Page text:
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Hyundai brings back car assembly with highly-automated EV plant

Douglas Toh
Douglas Toh • 3 min read
Hyundai brings back car assembly with highly-automated EV plant
Most of the heavy lifting is done through robotics, requiring minimal human supervision. Photo: HMGICS
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When the Hyundai Motor Group Innovation Centre Singapore started operations here, it marked the return of car manufacturing in this land-scarce location after six decades. Relative to the Ford vehicles made here in the past, the leading Korean car maker is focused on assembling electric vehicles (EVs) using this facility. 

Situated within Singapore’s Jurong Innovation District, the seven-storey $400 million facility covers 86,900 sq m and can produce up to 30,000 vehicles a year.

It is now used to produce EV models such as the IONIQ 5 and the fully autonomous IONIQ 5 robotaxi, with plans to introduce the IONIQ 6 and other models as well.

Alpesh Patel, vice president, Chief Innovation Officer at HMGICS, does not see land-scarce Singapore as a disadvantage for the plant. “The more compact nature of facilities such as HMGICS makes it easier to integrate them into local communities, particularly in urban areas with limited space,” he says.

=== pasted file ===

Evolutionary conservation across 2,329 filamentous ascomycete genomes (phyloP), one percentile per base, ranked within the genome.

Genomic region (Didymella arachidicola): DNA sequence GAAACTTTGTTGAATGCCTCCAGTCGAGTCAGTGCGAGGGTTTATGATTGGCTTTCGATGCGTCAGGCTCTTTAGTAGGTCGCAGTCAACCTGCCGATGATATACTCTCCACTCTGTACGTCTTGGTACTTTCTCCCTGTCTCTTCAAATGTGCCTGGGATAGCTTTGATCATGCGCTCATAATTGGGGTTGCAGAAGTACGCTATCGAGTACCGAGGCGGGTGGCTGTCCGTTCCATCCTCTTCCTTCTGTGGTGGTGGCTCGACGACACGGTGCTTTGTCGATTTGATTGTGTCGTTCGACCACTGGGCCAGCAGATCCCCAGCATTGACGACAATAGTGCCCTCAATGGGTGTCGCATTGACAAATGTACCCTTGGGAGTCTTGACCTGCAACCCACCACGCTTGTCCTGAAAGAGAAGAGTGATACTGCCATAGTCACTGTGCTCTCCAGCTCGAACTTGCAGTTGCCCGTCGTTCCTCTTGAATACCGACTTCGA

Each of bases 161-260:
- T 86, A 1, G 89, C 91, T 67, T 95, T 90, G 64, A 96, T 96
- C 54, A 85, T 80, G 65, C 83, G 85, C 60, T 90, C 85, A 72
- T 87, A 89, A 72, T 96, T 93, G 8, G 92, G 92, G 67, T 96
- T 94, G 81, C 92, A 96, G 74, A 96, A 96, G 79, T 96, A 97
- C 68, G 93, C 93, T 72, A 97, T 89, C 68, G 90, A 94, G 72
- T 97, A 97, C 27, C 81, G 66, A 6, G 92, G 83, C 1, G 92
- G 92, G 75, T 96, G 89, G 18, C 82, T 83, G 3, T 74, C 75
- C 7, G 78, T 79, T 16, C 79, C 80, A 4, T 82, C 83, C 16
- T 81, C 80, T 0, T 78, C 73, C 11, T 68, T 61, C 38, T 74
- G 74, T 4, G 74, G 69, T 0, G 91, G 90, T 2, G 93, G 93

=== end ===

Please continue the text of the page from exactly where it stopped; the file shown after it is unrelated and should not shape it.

“With the help of robotics, AI, and the Internet of Things (IoT), we’ve built a humancentric manufacturing innovation system that can re- spond to changes in mobility, processes and products with agility and flexibility. These innovations are set- ting new benchmarks for efficiency and customisation,” adds Patel.

In contrast to traditional assembly lines, the plant adopts a so-called cell-based production system, where different assembly points are spread across an open floor for better flexibility. Around 50% of all tasks are carried out by 200 robots, including those supplied by a Hyundai subsidiary, Boston Dynamics, working with or supervised by humans and AI.

See also: China’s EV makers taking longer to pay bills amid rising stress

Some of these robots help perform tasks such as inspection, as they can zoom in clearly within tightly-spaced corners in car auto-bodies. Meanwhile, other massive robotic arms work tirelessly to lift and assemble bulky parts securely.

According to Hyundai, more than 60% of component process manage- ment, facility organisation, parts ordering and transportation are handled by robots, freeing up workers manning the plant from repetitive and laborious tasks to focus on more creative and ad hoc duties.

Alongside the facility’s innovative production capabilities is its customer experience journey. Right from the get-go, customers can choose the specifications of their vehicles from the comfort of their homes, with the option of leaving an initial deposit before completing their final purchase, all of which can be done through secure online payments.

See also: Plugging into the EV ecosystem with battery plays

The most distinct feature of the plant is its “skytrack”, a 618m roof-top circuit for customers to test-ride the vehicles. Hyundai calls it a “unique handover zone”, to make the experience of new ownership a memorable one.

“The ideas and products created here are innovated in Singapore, not just made in Singapore. Most importantly, HMGICS is an innovation facility centred on R&D,” says Jay Chang, president and CEO of Hyundai Motor Company.

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